I think I said this recently, but sometimes life just sucks. And right now my life feels like it's sucking me dry. My job is eating me alive. I feel like the lifeblood inside of me is being drained bit by bit with every hour in the office. It's not teaching itself. It's all of the other things I have to do.
My son came home at noon today. He had a rough day at school and ended up melting down, crying, and the school called to get him. From middle school. And I wonder if he'll ever be able to cope with life. But then again, I'm not coping so hot myself.
My sweet "Hannah", who I referred to previously, continues her battle with Cystic Fibrosis. Reading her struggles is difficult. Knowing how her mother--such a wonderful friend of mine--is struggling through it, makes me feel selfish and self-absorbed. How dare I? My child isn't facing death. My child isn't hustled to a hospital four hours away every two weeks to make slow improvements with the hopes that she will continue to grow stronger and heal.
No. My child is dealing with the realities of life. Detentions for perceived "talking back" when he's making statements that seem obvious to him. Struggling to be understood in a world he doesn't understand. A world that, right now, I don't understand so well myself.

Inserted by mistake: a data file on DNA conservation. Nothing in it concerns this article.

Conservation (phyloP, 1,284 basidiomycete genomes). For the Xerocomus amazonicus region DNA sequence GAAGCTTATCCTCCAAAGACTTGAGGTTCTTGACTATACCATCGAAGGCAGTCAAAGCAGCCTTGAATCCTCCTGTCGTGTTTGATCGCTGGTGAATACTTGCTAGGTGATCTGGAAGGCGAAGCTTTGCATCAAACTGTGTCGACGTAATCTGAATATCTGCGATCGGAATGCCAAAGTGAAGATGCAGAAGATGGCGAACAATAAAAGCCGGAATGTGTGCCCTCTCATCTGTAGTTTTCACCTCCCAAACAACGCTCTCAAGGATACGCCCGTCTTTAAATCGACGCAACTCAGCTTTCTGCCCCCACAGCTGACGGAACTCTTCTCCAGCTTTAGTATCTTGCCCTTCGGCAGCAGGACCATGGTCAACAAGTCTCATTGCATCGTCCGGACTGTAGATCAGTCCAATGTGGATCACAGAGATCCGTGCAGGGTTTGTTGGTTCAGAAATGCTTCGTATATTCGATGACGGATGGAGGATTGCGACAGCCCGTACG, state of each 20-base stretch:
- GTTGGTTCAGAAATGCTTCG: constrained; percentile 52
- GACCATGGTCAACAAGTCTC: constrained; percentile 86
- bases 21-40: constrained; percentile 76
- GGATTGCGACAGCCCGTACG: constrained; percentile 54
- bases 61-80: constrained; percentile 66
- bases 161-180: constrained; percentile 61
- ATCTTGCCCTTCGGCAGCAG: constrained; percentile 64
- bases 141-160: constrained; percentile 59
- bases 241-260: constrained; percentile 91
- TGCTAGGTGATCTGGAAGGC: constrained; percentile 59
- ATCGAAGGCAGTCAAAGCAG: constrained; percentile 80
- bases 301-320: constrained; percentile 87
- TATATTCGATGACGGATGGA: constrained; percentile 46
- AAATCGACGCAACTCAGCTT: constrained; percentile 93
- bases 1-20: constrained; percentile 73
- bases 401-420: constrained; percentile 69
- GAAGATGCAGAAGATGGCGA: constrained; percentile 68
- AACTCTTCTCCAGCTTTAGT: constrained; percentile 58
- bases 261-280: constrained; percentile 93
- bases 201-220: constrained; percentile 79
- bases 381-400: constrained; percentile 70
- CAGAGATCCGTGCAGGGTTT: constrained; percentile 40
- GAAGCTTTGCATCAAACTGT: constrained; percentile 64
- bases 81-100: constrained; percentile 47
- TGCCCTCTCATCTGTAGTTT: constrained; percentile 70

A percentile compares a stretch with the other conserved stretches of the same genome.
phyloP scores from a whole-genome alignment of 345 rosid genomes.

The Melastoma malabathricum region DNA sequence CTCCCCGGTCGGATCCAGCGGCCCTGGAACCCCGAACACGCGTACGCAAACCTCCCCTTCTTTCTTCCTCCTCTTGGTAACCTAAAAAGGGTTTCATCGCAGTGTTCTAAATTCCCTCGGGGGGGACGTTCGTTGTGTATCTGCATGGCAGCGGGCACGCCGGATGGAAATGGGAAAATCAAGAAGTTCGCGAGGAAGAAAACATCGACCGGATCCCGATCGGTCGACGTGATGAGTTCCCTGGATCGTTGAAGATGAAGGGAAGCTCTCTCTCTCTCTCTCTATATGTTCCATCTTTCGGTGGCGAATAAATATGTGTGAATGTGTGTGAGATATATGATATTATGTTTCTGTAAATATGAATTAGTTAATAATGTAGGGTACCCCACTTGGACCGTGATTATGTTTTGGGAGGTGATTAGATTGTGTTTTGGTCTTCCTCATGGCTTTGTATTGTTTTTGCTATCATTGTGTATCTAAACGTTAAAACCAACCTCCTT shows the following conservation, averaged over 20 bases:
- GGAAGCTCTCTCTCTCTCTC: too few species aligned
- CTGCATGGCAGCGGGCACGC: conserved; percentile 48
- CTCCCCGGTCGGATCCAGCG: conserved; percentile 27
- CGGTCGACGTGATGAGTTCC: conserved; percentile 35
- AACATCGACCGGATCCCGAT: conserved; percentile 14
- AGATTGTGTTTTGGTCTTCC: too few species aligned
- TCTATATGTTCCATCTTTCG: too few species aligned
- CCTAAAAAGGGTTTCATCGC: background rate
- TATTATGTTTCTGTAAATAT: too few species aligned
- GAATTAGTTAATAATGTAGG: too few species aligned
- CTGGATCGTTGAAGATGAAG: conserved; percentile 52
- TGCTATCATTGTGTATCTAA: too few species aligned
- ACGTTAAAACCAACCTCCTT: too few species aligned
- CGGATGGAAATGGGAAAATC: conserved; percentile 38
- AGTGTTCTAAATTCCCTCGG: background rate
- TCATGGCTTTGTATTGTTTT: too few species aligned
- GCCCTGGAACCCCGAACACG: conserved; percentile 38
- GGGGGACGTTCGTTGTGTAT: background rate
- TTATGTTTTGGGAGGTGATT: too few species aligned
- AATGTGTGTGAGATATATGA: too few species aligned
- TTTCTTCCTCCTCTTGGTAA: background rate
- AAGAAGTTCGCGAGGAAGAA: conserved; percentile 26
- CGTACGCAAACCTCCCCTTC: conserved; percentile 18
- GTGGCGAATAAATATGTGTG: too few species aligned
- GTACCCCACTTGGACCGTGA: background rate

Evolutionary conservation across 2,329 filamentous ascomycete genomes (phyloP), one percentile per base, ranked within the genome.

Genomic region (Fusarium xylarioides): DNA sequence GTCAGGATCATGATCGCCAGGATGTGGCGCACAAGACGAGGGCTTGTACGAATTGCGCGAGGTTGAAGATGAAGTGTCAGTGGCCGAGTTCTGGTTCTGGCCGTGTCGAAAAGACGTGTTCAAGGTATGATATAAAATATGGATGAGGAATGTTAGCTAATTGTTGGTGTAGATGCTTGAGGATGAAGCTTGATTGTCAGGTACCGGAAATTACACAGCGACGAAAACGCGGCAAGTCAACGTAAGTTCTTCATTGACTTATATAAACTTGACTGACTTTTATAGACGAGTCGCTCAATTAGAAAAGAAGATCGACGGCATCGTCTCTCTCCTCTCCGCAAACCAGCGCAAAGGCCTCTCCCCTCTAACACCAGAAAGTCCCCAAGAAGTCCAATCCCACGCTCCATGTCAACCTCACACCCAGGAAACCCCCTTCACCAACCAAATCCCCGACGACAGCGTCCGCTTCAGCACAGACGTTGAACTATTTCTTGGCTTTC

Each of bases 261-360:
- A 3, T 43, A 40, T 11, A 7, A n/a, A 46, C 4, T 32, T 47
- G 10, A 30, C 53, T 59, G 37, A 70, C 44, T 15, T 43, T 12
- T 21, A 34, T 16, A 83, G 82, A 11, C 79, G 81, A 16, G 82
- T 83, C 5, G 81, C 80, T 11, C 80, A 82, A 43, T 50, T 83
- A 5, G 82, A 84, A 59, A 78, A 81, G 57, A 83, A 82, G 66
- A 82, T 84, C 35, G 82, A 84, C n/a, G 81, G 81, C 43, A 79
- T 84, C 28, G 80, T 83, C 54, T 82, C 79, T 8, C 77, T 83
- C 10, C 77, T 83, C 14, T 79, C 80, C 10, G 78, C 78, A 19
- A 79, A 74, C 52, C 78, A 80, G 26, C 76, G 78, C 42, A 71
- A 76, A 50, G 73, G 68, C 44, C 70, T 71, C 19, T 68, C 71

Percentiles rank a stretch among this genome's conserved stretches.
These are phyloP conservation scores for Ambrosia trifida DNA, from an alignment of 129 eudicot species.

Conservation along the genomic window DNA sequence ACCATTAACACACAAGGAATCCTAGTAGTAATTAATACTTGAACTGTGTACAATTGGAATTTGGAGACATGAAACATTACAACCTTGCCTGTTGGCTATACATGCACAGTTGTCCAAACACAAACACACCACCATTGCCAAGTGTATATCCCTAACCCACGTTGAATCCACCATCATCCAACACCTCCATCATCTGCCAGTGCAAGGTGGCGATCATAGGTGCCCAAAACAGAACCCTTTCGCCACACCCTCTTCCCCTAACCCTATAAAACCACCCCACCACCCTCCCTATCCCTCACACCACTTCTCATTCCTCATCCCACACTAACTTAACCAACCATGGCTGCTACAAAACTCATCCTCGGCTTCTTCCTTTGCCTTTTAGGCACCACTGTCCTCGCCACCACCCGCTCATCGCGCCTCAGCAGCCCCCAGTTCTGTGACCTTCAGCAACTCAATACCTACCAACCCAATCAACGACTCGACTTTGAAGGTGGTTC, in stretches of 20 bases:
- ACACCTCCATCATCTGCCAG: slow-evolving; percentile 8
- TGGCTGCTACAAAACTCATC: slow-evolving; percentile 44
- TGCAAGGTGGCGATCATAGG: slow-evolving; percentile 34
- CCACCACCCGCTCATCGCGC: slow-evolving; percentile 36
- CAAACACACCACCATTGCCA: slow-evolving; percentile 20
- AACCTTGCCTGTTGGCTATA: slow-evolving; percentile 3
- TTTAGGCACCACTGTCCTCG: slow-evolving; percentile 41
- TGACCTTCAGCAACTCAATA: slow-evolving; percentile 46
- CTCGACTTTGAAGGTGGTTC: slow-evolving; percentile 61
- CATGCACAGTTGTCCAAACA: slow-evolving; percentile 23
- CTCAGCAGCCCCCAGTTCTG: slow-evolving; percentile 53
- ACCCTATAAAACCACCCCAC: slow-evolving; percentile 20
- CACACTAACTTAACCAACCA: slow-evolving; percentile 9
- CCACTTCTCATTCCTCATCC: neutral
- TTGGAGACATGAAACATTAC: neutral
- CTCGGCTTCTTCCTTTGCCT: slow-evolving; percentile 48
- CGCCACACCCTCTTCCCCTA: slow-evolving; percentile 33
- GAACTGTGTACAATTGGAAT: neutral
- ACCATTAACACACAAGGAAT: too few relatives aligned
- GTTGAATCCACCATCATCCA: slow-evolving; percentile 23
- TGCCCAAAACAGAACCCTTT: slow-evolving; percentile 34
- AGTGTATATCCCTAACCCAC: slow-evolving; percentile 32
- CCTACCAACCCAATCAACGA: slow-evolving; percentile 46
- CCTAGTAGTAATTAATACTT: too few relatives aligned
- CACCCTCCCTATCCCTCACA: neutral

I hurt everywhere, all the time. My muscles ache from the tension and knots I live with in worry. My head hurts from the aching of all the thinking I do, all the "what ifs?" I ask myself every day. Some days I just want to curl up in bed and forget there's a life outside of these four walls. But I don't. I get dressed. I take my daughter to school and tell her I love her. I teach my courses and pray I make it through the day with my tears suppressed. I pick up my children from school and try to have happy conversations with them.
And then, when I'm alone...then. The unfairness of it all. The unfairness of twelve year olds who never had chances because of the choices their mothers made before they were born; the unfairness of wonderful mothers and grandmothers with incurable diseases that will eventually rob them of their lives; the unfairness of seventeen-year olds fighting so hard to take one step forward after so much effort. The unfairness of a life I never imagined I would have to face.